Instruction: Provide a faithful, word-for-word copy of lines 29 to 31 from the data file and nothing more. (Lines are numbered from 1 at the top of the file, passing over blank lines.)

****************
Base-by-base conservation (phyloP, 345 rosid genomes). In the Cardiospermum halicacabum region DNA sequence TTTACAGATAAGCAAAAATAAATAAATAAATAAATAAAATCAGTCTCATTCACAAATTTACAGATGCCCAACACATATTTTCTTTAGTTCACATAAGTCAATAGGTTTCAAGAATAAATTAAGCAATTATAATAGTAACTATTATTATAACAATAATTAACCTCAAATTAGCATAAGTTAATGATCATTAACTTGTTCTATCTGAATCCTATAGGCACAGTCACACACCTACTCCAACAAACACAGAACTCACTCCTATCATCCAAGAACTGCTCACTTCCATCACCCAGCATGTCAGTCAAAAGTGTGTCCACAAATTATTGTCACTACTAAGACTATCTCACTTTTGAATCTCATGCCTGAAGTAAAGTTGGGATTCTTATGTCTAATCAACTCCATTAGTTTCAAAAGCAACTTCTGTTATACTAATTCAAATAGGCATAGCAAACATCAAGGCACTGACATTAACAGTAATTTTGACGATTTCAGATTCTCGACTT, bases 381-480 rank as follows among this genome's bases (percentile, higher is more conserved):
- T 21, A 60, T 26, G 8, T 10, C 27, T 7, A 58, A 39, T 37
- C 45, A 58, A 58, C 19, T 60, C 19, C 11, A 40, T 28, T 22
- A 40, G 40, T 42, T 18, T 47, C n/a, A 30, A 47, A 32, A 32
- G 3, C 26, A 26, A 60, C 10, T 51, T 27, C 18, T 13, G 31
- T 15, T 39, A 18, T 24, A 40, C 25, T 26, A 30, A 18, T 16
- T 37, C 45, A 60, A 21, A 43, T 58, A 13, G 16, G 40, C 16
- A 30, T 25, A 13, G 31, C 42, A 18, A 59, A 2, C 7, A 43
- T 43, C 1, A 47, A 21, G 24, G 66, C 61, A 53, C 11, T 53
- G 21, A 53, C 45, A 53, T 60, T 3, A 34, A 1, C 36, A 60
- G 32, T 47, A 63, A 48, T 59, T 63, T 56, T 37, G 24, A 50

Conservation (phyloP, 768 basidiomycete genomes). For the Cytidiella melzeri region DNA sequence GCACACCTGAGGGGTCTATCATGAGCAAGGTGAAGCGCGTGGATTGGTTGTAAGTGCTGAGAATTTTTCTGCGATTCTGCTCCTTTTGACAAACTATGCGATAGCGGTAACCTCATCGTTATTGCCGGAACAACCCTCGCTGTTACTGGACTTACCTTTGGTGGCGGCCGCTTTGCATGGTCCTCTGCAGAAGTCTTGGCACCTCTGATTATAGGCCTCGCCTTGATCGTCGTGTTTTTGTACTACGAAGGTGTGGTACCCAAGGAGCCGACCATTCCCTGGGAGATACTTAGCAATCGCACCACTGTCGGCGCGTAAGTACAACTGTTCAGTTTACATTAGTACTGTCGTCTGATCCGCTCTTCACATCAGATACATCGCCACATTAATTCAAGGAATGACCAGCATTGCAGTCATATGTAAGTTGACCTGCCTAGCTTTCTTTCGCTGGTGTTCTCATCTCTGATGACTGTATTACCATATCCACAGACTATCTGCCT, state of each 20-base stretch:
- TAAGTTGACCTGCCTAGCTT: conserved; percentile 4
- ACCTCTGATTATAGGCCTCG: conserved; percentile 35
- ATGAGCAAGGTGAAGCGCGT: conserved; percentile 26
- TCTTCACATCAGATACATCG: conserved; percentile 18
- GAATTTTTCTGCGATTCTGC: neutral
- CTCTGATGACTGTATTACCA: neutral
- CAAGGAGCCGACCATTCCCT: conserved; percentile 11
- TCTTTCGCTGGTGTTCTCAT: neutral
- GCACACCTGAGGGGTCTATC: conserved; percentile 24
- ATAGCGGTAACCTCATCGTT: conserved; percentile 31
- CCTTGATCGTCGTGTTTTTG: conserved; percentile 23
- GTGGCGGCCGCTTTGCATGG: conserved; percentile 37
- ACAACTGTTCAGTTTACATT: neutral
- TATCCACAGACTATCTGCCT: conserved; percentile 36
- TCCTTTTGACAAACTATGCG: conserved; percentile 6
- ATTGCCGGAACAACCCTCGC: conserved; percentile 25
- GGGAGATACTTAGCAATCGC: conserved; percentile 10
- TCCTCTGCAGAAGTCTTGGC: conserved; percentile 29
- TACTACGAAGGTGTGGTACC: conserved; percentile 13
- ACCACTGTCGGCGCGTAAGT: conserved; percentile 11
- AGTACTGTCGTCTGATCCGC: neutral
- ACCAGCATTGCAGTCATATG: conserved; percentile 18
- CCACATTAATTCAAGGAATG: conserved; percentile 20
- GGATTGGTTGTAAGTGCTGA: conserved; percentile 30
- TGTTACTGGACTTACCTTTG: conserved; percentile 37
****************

- GGGAGATACTTAGCAATCGC: conserved; percentile 10
- TCCTCTGCAGAAGTCTTGGC: conserved; percentile 29
- TACTACGAAGGTGTGGTACC: conserved; percentile 13